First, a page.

<%= yield %>

<% end %>
This code creates the turbo frame remote_modal . The HTML-code is basically the modal dialog standard example from Bootstrap ( https://getbootstrap.com/docs/5.1/components/modal/ ). What is important here to make it work are id, data-controller and data-action attributes of the first div-element. The data-controller and the data-action attributes are referring to a controller we will create in a second to handle opening and closing the modal window. 
					<%= yield %>
we pass in the form with the item from the previous step. Alternatively, you could also hardcode the form instead of that line. But the you would still need to pass in the correct item and you would end up with duplicated code as you would have to code the form again when you need it somewhere else.
Now create the file app/javascript/controllers/remote_modal_controller.js with the following content:
					import { Controller } from "@hotwired/stimulus"
import { Modal } from "bootstrap"

export default class extends Controller {
  connect() {
    this.modal = new Modal(this.element)

  hideBeforeRender(event) {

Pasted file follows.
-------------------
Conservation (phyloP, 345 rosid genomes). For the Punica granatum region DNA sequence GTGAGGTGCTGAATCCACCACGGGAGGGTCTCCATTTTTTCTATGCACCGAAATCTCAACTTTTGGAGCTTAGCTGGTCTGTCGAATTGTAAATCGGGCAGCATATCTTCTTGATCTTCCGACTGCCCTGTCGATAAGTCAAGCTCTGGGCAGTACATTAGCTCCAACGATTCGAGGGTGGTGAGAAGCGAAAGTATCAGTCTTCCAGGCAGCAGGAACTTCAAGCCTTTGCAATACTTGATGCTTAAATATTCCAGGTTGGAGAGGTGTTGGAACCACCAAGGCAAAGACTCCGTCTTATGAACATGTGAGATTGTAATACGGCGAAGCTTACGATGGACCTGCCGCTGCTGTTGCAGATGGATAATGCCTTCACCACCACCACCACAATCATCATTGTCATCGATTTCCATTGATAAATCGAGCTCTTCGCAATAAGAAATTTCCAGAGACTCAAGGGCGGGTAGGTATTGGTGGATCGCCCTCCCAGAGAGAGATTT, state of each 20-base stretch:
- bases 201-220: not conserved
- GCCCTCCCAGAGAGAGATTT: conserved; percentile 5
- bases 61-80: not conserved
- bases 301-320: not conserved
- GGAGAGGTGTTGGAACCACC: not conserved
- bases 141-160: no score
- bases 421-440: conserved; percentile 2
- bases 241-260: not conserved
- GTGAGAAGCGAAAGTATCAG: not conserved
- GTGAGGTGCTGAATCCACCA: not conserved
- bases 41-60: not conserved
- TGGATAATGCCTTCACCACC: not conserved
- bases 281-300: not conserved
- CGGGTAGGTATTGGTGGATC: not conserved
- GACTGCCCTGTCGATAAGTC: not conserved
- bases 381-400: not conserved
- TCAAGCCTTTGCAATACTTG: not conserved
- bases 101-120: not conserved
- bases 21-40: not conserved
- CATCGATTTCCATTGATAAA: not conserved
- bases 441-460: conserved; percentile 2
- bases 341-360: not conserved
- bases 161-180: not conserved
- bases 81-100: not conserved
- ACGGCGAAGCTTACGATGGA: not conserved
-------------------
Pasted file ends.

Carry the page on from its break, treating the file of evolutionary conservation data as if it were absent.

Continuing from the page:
if (this.isOpen()) {
      this.element.addEventListener('hidden.bs.modal', event.detail.resume)

  isOpen() {
    return this.element.classList.contains("show")
If you reload the page and try to create a new item, everything looks as intended:
But try to submit an empty form. Then the the page reloads and it looks like this:
To correct this, we need to tell the controller what to do when a form with errors is submitted. Open app/controllers/items_controller.rb and add the line
					format.turbo_stream { render :form_update, status: :unprocessable_entity }
to the else block of the create action. The create action should then look like this:
					 # POST /items or /items.json
  def create
    @item = Item.new(item_params)

    respond_to do |format|
      if @item.save
        format.html { redirect_to items_url, notice: "Item was successfully created." }